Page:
British Gunsights

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British Gunsights evolved during the Dreadnought Era from simple quadrant sights to cam-worked species with telescopic, periscopic or open sight vanes which applied drift and ballistic corrections.

Developments 1890-1916

The Sight Manual lays out a brief overview of recent developments through 1916 and touches on recent innovations being considered to achieve super-elevation where ranges greater than the designed ranges must be attempted.[1]

Sights for Transferable Mountings

In 1890, the "Bar and Drum" sight hinged at the forward wend and driven by a rack and pinion was developed for 6-in Q.F. guns. Electric lights of red or white could be shone on the open fore and back sights for night firing.

In 1900, telescopes were introduced for daytime use. Windows for electrical illumination of the cross wires were introduced. Guns with separate trainers as were then being introduced required a separate sight for him on the right side of the gun. In 1904, this requirement was obviated in 6-in P II, III and IV mountings which had cross-connected sights to permit a single gunsight mechanism to establish sighting angles to both the layer's and trainer's scopes. The P. V guns had an improved sight of the same type available in 1905.

Also about 1905, adjustments for muzzle velocity which had formerly been made by shipping the correct one of a number of different range dials staggered by 25 feet-per-second differences were being made by means of replacing the formerly fixed index marks by adjustable pointers. These gave way to the cam pointer mechanisms which permitted +/- 50 fps, and then to the "Elswick" cam pointer which afforded alterations up to +/- 75 fps, the sign altering by reversing the cam, and then by a refined Elswick cam pointer which did not require flipping the cam. This last model also incorporated a temperature corrector for variations in powder magazine temperatures and it was fitted to all 12-in and 7.5-in guns and to the 4-in P III.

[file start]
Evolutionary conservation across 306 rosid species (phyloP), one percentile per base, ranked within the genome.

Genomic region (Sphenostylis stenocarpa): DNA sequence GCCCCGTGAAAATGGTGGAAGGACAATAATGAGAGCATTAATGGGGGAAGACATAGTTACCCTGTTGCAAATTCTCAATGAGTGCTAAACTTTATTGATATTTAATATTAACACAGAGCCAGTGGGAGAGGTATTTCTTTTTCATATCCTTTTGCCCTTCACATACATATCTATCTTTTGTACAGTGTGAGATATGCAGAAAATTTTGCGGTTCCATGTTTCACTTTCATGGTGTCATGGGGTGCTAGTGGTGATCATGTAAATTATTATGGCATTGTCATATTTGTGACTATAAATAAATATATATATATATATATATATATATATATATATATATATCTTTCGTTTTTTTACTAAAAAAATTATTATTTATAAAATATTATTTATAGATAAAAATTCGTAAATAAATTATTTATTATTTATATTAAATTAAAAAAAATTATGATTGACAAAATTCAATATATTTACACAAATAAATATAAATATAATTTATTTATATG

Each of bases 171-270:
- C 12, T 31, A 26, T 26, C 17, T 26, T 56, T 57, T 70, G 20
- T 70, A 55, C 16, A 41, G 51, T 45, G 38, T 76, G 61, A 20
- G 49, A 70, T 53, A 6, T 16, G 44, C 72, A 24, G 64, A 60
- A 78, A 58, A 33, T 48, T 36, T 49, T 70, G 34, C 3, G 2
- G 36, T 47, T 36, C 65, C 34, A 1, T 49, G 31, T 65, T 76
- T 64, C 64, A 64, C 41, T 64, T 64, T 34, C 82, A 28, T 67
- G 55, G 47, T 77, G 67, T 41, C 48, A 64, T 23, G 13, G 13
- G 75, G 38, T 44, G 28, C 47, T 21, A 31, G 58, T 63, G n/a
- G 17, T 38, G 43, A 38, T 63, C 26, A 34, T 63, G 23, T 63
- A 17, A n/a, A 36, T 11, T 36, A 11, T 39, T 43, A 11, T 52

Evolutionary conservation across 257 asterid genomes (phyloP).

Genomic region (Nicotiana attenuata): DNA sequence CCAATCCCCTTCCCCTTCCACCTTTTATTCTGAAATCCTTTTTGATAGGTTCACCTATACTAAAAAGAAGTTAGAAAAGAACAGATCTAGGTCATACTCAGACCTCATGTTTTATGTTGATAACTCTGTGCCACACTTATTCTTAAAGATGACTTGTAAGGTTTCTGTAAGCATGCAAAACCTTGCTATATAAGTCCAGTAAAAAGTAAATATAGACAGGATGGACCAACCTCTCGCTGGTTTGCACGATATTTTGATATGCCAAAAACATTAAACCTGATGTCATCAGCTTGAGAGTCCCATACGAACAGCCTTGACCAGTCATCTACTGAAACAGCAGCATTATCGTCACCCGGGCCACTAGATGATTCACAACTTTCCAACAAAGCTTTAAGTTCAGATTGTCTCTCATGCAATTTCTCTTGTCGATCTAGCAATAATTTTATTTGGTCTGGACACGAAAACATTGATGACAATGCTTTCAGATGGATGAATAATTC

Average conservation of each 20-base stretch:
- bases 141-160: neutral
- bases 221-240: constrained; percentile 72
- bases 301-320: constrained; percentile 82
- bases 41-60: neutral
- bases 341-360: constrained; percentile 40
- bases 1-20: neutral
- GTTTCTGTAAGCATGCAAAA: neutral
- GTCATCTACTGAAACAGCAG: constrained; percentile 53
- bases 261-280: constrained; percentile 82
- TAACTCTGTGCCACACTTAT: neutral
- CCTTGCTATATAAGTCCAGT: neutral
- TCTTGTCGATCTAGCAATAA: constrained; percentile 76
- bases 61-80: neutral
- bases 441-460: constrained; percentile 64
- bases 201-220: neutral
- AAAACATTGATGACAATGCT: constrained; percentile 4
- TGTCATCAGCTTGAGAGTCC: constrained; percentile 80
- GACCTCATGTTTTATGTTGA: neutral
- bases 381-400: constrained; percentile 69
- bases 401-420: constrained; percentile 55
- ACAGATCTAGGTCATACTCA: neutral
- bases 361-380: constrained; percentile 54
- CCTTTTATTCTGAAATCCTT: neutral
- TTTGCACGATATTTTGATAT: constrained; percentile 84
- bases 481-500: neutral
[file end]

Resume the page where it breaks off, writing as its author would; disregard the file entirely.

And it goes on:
The cam sight was introduced in 1907, which replaced the use of rack and pinion with a cam on the range dial plate. The 4-in P. II was the first gun provided one, and it added a "C" corrector to the M.V. and temperature correctors to accommodate variations in ballistic coefficient from the norm.

F.T.P. systems were introduced in the 4-in P. IV guns being provided the latest light cruisers. F.T.P. was to become commonplace on future 4-in and 6-in sights.

The 6-in P. IV* introduced a Free Trainer Sight, or rocking telescope holder, so that the trainer could keep his scope on the target in conditions where the sea state would otherwise pull it off. Gunnery Order 37 of 1916 directed that earlier sights be retrofitted with such gear. Gunnery Order 151 of 1915 mandated that older sights be provided open sights alongside their scopes to further assist in rough weather firing.

Sights for Turrets

Prior to 1903, turrets had vertical column sights in two sighting positions, either of which could function as the position for laying or training. The sights were inclined for drift correction, and used open sights or early telescope retrofits which required large openings in turret roofs.

Vertical column sights were replaced by trunnion sights in both 7.5-in mountings, 9.2-in Mark V and later, and in Lord Nelson and later battleships and battlecruisers. These designs kept the sight below the roof and reduced the size of the hole in the roof required. Semi-direct trunnion sights on the King Edward VII ships used connecting arms to move the sight back from the trunnion, as there was no room for it forward. This class also inaugurated the use of a third, central sighting position with sights for both guns; the outboard positions had a single sight each for the nearest gun only.